Garth Brooks has ‘Friends in Low Places’ in Newark

Newark is the last Northeastern stop on the Garth Brooks World Tour with Trisha Yearwood

I tried. I really did. But I couldn’t NOT sing along. It was the second (of three nights), I thought I had pulled my vocal chords during the first show. But, as if by some country music magic, the lights went down, and my throat stopped aching. My energy came back, and it was like last night all over again. It didn’t matter that I was here just 24 hours ago. It was time for round two.

I’m talking about the weekend stop by The Garth Brooks World Tour with Trisha Yearwood in Newark, New Jersey. The first concert on Friday, December 1st kicked off a three-show run at the Prudential Center. This is the last stop on this tour for northeastern fans. Fans, Garth acknowledged on Friday, that get a bad rap when it comes to country music.

“But I’ll tell you what, they’re full of shit,” Garth said of critics who question whether or not the north knows our country music. At that, he launched into the “hidden” (his words) third verse of “Friends in Low Places.” New Yorkers, Jersians, Pennsylvanians, and more sang it right back, as if collectively telling those critics to, well, “kiss my ass.”

Whether it was the old stuff, like “Rodeo,” “That Summer,” or “Shameless,” or the newly-minted No. 1 single, “Ask Me How I Know,” the Jersey crowd could have been mistaken for any audience better associated with a love for cowboy songs. On the latter, Brooks offers an unneeded build-up about the fears of playing new music. The opening acoustic-with-muscle lick is already as identifiable as the four string strum starter to “Friends” or the haunting piano trill on “The Dance.” And the crowd responded in kind. On Sunday night, “Ask Me How I Know” songwriter and tour opening act Mitch Rossell was given the opportunity to take center stage and play his song in a duet with Brooks.

The second night proved to be even more raucous than the first. He played for merely two hours and twenty minutes Friday, compared to a staggering three hour long show on Saturday. This is thanks to the inclusion of hits, “Beaches of Cheyenne” and “Ain’t Goin’ Down (‘Til the Sun Comes Up),” two songs missing from Friday’s main set. Plus, on Saturday, Brooks brought forward Robert Bailey to sing the cultural mainstay, “Shout,” which Bailey performed in the iconic movie Animal House. Brooks also performed a 17 song encore, taking care of fan requests.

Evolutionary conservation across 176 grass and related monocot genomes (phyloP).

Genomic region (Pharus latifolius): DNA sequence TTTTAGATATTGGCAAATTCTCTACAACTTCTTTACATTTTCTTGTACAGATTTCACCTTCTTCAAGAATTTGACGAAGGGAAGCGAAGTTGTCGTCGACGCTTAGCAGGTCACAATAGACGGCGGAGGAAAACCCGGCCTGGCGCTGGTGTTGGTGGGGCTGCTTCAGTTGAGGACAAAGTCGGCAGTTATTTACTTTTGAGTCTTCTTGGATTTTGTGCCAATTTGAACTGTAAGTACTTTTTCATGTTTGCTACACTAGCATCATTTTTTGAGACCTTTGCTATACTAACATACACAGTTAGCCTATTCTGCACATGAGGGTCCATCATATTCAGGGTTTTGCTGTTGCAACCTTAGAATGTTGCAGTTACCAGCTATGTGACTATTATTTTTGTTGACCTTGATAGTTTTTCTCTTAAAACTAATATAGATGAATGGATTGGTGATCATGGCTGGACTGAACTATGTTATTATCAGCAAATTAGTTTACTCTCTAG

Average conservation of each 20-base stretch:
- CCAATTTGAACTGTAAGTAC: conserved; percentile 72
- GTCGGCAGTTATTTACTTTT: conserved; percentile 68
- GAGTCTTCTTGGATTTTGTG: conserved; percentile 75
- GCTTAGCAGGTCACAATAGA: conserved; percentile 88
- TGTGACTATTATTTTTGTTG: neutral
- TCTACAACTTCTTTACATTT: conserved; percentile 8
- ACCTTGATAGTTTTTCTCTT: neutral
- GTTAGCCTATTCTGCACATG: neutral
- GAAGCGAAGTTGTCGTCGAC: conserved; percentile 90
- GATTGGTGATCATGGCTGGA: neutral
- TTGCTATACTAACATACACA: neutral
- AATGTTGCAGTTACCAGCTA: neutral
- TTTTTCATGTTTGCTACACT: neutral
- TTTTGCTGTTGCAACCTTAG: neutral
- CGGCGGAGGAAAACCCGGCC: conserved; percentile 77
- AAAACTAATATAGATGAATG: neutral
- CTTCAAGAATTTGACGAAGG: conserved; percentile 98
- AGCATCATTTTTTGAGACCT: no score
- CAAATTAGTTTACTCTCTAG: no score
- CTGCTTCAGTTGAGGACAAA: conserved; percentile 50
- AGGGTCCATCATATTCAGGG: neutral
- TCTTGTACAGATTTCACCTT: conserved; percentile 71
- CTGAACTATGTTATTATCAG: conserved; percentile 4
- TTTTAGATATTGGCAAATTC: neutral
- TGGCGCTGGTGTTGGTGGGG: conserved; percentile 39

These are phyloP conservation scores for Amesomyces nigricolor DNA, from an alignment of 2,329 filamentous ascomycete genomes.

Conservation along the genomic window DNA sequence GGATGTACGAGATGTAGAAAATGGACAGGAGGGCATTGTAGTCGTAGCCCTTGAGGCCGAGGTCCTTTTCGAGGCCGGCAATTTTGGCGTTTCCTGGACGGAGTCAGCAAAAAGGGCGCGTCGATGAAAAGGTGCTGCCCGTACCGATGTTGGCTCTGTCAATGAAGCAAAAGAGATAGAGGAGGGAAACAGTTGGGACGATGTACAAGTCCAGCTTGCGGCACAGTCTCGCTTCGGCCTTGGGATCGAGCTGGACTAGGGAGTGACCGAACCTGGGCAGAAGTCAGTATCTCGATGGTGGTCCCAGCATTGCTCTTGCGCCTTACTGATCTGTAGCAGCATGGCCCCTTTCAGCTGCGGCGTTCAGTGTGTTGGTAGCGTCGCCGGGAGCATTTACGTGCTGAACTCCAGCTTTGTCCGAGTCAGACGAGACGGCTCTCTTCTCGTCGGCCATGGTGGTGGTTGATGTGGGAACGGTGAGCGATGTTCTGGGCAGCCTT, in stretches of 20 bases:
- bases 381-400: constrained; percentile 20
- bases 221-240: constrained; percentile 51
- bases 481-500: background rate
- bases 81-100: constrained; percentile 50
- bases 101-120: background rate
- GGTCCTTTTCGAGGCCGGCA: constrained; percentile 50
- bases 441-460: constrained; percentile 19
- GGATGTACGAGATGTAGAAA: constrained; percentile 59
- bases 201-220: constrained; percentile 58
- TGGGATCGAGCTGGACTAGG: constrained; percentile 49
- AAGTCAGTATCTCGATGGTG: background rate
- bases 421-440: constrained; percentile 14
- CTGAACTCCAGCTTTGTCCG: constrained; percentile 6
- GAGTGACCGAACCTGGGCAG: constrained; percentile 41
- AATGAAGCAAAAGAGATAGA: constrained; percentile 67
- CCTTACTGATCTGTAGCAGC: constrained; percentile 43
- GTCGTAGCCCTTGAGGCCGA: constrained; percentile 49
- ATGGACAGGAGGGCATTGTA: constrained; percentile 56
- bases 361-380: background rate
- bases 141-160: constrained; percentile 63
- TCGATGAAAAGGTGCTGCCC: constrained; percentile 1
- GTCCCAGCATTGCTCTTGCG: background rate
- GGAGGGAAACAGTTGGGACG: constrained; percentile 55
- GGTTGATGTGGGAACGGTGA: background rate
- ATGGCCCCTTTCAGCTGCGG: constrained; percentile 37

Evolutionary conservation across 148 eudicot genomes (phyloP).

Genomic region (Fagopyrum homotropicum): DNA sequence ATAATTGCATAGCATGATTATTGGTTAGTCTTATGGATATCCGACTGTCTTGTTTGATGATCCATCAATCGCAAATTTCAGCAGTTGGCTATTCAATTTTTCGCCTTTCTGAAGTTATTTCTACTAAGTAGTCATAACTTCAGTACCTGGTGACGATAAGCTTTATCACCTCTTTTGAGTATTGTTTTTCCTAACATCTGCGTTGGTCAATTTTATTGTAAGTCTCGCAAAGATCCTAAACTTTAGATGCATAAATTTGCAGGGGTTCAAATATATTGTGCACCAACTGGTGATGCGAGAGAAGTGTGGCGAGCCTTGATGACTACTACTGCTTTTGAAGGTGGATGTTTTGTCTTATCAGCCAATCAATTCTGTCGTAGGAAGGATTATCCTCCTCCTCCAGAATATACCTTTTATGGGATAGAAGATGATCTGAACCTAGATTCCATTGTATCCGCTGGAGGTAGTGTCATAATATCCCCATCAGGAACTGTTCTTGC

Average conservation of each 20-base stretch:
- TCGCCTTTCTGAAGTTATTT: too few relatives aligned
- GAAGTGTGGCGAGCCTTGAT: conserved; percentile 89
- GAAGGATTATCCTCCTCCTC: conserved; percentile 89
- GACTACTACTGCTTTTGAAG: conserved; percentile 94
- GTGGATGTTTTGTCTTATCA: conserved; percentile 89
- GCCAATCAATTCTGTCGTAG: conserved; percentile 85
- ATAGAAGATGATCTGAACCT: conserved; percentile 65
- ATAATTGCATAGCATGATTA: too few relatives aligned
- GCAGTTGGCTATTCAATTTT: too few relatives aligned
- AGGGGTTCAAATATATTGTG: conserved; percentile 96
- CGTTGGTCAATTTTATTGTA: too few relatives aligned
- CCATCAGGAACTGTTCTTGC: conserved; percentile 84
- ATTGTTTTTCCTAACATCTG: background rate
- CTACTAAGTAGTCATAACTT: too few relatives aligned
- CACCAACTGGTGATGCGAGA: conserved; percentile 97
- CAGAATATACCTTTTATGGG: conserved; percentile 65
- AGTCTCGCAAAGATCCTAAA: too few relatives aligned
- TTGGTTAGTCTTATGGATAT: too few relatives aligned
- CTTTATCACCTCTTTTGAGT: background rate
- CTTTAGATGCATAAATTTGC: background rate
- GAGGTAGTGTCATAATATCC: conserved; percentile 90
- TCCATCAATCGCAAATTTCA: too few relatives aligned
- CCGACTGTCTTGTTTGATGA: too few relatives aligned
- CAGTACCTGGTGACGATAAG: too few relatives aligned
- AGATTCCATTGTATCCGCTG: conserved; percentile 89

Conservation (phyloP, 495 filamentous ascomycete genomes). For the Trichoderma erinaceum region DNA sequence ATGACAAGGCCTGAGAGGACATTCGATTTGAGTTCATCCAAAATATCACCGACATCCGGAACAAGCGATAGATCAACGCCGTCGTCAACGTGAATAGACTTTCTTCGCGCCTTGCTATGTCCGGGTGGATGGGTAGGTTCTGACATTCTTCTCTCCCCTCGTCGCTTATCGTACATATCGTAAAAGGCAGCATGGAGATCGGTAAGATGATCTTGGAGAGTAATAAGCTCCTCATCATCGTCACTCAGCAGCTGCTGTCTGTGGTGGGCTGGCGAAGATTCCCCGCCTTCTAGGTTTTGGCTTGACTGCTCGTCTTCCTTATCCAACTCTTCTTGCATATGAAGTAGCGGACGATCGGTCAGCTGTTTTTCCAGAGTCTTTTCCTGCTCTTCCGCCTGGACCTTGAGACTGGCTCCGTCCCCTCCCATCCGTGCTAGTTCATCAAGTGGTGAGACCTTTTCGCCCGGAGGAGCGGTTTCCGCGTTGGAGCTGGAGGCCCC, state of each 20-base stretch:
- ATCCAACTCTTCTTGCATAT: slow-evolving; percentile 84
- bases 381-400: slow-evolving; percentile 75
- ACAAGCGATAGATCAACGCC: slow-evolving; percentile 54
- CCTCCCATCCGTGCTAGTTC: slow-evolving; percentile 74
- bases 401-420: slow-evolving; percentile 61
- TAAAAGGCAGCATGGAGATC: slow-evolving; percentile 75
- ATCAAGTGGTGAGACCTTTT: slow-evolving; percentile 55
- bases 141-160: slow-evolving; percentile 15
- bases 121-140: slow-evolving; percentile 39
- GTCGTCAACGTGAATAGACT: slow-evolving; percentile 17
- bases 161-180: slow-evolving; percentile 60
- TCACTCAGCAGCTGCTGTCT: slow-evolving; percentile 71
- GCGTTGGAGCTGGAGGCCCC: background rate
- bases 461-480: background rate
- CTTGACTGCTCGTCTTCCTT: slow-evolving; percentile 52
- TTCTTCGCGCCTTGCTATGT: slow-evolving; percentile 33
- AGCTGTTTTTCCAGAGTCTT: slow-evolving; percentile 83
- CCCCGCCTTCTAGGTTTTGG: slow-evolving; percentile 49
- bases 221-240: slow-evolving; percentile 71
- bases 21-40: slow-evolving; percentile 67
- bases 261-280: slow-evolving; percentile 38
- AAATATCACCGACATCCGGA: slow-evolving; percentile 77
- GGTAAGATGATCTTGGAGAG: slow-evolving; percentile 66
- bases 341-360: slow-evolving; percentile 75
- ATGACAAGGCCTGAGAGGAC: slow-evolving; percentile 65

Garth’s genuine nature and charisma combine with a very rare thing: Garth does not sing to the audience. He sings with them. That is what makes him different from all other entertainers, sold more than six million tickets this tour, and earned him more CMA Entertainer of the Year trophies than any other artist in history. You cannot help but sing along. He demands it.

Somehow, the third night topped both Friday and Saturday, despite a technical glitch. The Prudential Center experienced a blackout as Rossell took the stage to open. A rep for the arena called it a “brief outage,” but would not elaborate on the cause and said they were working closely with their energy partner to analyze the incident.

During his set Brooks noted that, “The greatest tool an artist has is surprise. But for you guys to come here and surprise me is something I never expected.” Yet, that surprise is always mutual. Everything and everyone is fair game. Whether that’s upgrading a fan to the front row mid-show, or the drummer diving into the audience to hug a fan, there is always something at a Garth show that reminds you how each individual is touched by the artist and the music.